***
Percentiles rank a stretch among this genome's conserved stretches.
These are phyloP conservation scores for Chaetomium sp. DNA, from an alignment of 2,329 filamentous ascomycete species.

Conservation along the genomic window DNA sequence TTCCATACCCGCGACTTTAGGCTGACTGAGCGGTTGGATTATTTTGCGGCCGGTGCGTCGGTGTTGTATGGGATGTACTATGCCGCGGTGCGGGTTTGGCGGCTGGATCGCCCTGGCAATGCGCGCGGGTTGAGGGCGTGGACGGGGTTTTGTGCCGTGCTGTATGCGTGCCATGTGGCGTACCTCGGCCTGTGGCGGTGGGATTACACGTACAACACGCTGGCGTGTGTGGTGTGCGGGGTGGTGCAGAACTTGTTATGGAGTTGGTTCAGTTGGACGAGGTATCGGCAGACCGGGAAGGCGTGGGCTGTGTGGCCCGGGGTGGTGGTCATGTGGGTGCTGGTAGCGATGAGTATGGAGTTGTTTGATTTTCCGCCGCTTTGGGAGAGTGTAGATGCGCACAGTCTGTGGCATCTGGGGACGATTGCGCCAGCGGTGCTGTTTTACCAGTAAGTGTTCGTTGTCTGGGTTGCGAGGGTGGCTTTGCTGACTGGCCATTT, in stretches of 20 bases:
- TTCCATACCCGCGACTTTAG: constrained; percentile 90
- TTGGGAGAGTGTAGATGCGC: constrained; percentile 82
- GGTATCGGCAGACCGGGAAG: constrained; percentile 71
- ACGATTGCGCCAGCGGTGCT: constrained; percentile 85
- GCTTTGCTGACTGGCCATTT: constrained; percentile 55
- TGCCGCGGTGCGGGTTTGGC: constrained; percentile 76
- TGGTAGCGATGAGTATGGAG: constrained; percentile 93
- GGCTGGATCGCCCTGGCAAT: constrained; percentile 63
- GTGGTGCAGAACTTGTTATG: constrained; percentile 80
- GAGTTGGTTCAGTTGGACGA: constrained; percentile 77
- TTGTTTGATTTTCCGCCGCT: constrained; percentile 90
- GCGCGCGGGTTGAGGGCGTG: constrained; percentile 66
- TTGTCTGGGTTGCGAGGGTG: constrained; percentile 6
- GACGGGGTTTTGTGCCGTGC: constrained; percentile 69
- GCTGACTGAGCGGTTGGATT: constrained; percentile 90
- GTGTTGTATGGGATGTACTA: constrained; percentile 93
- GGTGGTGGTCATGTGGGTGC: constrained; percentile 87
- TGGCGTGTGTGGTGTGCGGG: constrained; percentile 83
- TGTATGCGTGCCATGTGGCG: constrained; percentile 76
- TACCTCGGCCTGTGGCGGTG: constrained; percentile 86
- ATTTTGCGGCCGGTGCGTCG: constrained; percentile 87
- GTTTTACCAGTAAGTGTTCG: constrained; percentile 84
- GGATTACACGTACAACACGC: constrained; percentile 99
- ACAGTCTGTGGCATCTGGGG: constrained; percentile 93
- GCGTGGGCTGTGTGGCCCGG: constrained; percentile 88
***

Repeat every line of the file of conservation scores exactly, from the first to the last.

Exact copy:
Percentiles rank a stretch among this genome's conserved stretches.
These are phyloP conservation scores for Chaetomium sp. DNA, from an alignment of 2,329 filamentous ascomycete species.

Conservation along the genomic window DNA sequence TTCCATACCCGCGACTTTAGGCTGACTGAGCGGTTGGATTATTTTGCGGCCGGTGCGTCGGTGTTGTATGGGATGTACTATGCCGCGGTGCGGGTTTGGCGGCTGGATCGCCCTGGCAATGCGCGCGGGTTGAGGGCGTGGACGGGGTTTTGTGCCGTGCTGTATGCGTGCCATGTGGCGTACCTCGGCCTGTGGCGGTGGGATTACACGTACAACACGCTGGCGTGTGTGGTGTGCGGGGTGGTGCAGAACTTGTTATGGAGTTGGTTCAGTTGGACGAGGTATCGGCAGACCGGGAAGGCGTGGGCTGTGTGGCCCGGGGTGGTGGTCATGTGGGTGCTGGTAGCGATGAGTATGGAGTTGTTTGATTTTCCGCCGCTTTGGGAGAGTGTAGATGCGCACAGTCTGTGGCATCTGGGGACGATTGCGCCAGCGGTGCTGTTTTACCAGTAAGTGTTCGTTGTCTGGGTTGCGAGGGTGGCTTTGCTGACTGGCCATTT, in stretches of 20 bases:
- TTCCATACCCGCGACTTTAG: constrained; percentile 90
- TTGGGAGAGTGTAGATGCGC: constrained; percentile 82
- GGTATCGGCAGACCGGGAAG: constrained; percentile 71
- ACGATTGCGCCAGCGGTGCT: constrained; percentile 85
- GCTTTGCTGACTGGCCATTT: constrained; percentile 55
- TGCCGCGGTGCGGGTTTGGC: constrained; percentile 76
- TGGTAGCGATGAGTATGGAG: constrained; percentile 93
- GGCTGGATCGCCCTGGCAAT: constrained; percentile 63
- GTGGTGCAGAACTTGTTATG: constrained; percentile 80
- GAGTTGGTTCAGTTGGACGA: constrained; percentile 77
- TTGTTTGATTTTCCGCCGCT: constrained; percentile 90
- GCGCGCGGGTTGAGGGCGTG: constrained; percentile 66
- TTGTCTGGGTTGCGAGGGTG: constrained; percentile 6
- GACGGGGTTTTGTGCCGTGC: constrained; percentile 69
- GCTGACTGAGCGGTTGGATT: constrained; percentile 90
- GTGTTGTATGGGATGTACTA: constrained; percentile 93
- GGTGGTGGTCATGTGGGTGC: constrained; percentile 87
- TGGCGTGTGTGGTGTGCGGG: constrained; percentile 83
- TGTATGCGTGCCATGTGGCG: constrained; percentile 76
- TACCTCGGCCTGTGGCGGTG: constrained; percentile 86
- ATTTTGCGGCCGGTGCGTCG: constrained; percentile 87
- GTTTTACCAGTAAGTGTTCG: constrained; percentile 84
- GGATTACACGTACAACACGC: constrained; percentile 99
- ACAGTCTGTGGCATCTGGGG: constrained; percentile 93
- GCGTGGGCTGTGTGGCCCGG: constrained; percentile 88